Last night, a couple of stories from the Tony Awards started circulating on social media. The first and most surprising to me was that the award show cut the presentation of a lifetime achievement award for one of the finest actors of the stage and screen of my time, James Earl Jones, and that appalled me.
The second news item was that Delta Airlines and Bank of America pulled their sponsorships for the Public Theater’s production of the Shakespeare play Julius Caesar, due to the director’s decision to use a Donald Trump look-alike as Caesar. If you recall from your school days or the movie adaptation, Caesar is stabbed to death by Roman Senators in their effort to keep Rome from being ruled by an Emperor. From what I read in the New York Times article, the depiction of the assassination of Caesar (Trump) is rather graphic, so after a campaign in the media, both companies chose to end their financial support.
That doesn’t surprise me in the least. Businesses have their reputations and their stockholders to consider, and being connected to such a questionable and politically motivated performance is not something they need to be connected to. These are businesses that provide services in all parts of the country, not just the more liberal anti-Trump coasts, and they really can’t afford to drive off half of their customers.
As I continued following the tweets and posts, I read a great many comments crying foul, particularly from many of my associates in the development field in the nonprofit sector. Some cried censorship, bemoaning the lost financial support as a way to silence the theater and director, infringing on the First Amendment Rights of Freedom of Expression. What those people fail to understand is that a sponsor, like any other donor, has a right to stop supporting an organization for any reason, but especially if the organization does something that can create controversy and go against the beliefs of the donor or business. The sponsors are not denying the theater company the right to express their beliefs, but are simply using their right not to support the manner which the Public Theater expresses its vision.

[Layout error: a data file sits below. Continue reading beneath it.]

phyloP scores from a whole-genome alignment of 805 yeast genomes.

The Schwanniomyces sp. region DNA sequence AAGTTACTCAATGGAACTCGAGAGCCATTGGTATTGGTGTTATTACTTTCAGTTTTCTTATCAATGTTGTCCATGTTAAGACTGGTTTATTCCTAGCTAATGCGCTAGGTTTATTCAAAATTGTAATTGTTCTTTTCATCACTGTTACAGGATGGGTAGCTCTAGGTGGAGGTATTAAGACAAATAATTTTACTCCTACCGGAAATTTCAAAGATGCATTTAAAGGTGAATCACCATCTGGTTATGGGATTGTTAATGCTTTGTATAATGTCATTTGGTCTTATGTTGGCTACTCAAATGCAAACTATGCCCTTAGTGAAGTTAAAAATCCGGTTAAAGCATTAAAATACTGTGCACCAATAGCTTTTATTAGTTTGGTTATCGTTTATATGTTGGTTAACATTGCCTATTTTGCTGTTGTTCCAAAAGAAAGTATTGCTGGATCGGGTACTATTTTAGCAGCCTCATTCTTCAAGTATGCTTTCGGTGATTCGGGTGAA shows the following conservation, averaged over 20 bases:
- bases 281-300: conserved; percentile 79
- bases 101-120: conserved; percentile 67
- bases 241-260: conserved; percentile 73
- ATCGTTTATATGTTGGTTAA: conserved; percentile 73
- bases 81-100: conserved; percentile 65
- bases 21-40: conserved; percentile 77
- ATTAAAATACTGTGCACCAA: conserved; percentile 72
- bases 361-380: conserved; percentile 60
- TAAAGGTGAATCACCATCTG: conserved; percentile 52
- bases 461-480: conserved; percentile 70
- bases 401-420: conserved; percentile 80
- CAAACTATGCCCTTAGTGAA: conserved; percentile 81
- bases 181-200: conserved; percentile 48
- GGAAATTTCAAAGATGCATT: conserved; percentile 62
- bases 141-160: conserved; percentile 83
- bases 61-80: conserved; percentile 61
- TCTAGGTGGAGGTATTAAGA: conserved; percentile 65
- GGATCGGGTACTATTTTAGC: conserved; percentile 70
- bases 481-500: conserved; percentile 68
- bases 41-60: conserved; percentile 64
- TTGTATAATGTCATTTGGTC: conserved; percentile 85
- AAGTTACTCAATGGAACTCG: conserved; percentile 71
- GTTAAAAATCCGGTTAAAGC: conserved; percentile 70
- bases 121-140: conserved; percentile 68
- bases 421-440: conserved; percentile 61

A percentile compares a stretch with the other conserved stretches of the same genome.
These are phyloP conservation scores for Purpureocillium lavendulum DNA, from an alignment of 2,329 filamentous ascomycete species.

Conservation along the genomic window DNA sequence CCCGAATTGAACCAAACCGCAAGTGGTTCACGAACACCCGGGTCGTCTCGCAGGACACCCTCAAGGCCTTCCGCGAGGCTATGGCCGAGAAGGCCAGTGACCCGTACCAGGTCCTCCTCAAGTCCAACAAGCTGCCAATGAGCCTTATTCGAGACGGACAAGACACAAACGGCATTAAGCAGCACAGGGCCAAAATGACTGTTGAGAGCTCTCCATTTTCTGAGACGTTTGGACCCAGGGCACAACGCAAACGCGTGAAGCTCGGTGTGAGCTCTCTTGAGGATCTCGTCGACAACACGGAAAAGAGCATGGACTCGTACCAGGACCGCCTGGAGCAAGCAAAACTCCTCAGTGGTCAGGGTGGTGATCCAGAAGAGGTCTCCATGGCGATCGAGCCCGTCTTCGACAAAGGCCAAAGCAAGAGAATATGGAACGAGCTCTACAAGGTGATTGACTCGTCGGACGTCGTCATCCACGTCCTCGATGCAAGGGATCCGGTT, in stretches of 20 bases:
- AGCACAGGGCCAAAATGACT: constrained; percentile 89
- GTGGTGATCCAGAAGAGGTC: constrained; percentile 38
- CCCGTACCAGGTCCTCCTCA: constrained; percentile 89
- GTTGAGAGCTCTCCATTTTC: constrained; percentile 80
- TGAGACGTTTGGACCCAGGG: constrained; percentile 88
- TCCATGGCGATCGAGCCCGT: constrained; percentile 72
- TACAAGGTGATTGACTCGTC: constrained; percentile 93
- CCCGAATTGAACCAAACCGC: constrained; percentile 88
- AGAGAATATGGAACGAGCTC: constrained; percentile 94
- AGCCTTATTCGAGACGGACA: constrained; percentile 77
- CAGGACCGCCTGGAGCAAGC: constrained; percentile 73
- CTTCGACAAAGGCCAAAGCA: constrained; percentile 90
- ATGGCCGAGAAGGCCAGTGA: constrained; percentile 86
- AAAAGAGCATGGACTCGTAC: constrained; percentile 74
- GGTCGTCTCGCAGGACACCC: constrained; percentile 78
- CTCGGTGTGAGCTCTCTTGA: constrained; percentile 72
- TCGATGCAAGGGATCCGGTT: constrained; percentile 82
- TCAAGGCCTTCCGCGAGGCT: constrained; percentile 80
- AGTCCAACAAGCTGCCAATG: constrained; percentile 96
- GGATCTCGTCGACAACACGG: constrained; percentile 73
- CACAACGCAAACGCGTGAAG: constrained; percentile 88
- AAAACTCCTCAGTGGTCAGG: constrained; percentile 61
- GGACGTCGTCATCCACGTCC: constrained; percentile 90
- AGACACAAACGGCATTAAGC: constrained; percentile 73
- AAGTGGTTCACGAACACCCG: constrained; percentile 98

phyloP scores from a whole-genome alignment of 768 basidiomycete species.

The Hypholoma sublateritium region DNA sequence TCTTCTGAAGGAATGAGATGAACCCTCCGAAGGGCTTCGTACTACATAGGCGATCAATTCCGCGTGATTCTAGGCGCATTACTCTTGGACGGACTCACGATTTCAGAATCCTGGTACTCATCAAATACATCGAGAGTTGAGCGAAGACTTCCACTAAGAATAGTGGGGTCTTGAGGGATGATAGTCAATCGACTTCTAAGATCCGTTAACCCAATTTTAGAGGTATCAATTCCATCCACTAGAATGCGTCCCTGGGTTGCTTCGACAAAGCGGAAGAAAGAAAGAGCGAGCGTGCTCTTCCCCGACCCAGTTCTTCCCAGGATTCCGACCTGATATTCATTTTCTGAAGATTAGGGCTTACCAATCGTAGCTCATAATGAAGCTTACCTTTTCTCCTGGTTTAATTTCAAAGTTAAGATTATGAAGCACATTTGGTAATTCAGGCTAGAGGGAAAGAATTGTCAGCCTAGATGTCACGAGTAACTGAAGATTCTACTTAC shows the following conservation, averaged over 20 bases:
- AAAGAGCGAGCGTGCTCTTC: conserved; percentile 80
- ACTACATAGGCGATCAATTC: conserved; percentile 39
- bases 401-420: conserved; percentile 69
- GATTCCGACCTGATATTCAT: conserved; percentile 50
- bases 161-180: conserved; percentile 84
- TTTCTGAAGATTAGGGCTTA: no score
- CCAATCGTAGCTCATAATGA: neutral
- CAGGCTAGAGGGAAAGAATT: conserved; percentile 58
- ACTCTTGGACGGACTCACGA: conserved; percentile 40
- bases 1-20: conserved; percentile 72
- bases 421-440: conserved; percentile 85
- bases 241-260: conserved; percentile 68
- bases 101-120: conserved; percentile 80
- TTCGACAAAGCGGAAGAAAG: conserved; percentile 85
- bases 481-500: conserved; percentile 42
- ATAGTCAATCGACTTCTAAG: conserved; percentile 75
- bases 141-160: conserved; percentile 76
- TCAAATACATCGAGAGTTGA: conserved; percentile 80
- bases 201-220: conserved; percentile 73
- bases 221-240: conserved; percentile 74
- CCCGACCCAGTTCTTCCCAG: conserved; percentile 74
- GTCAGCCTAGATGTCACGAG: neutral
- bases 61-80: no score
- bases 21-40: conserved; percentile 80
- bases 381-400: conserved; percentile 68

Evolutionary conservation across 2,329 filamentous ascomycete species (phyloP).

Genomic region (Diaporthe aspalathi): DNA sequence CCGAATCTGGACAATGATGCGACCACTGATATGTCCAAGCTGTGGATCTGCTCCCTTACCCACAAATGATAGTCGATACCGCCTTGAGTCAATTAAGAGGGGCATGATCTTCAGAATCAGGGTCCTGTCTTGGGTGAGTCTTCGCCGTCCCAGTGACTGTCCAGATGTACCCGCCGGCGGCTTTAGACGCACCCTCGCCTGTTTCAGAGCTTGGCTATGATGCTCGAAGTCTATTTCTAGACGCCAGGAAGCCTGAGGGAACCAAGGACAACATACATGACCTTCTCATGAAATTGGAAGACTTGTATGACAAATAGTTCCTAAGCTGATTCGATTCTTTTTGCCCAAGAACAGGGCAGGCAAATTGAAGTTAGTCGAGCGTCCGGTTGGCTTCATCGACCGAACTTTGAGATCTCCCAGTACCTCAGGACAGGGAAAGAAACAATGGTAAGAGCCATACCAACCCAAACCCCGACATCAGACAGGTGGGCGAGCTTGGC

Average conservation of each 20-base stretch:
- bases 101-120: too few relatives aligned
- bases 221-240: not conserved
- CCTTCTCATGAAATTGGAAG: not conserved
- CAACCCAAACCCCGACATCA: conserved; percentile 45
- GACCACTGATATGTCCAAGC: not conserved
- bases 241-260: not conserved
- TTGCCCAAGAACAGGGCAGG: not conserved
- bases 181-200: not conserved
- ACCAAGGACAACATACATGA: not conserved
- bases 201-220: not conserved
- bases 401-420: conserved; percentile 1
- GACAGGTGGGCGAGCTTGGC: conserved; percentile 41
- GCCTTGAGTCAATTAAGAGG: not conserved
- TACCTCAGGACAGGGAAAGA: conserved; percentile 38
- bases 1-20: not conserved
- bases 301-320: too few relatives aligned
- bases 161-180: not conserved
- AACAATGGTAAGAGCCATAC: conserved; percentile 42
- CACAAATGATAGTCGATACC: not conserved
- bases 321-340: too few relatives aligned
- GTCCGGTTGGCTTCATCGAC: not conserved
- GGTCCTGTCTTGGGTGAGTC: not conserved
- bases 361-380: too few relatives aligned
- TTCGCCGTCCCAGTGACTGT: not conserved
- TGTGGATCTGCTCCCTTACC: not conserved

Controversy and politics can have a deleterious effect on nonprofit organizations, and the Public Theater should have been aware of the potential risks. Remember a few years ago, when Komen decided not to renew financial support for Planned Parenthood because of a potential Congressional inquiry? That ended up costing the breast cancer foundation millions in support, even after they backtracked on their decision. What about the time an employee of an organization posted a picture that appeared to be disrespectful to those buried in Arlington National Cemetery? It cost the employee her job and her employer financial support from donors. You read stories like these all the time, unfortunately.
Honestly, I think the Public Theater will survive and will find support from other sources. There are many businesses and philanthropists that share the director’s vision and dislike for President Trump who will step up and replace the lost funds. It might take some effort, but it can, and probably will be done.
My only hope from all this is that nonprofits learn this valuable lesson: If you court controversy, realize that not all supporters can or will continue to support you, and they will leave. It is their right as donors, and they are using their freedom of expression to let you know you may have gone a bit too far.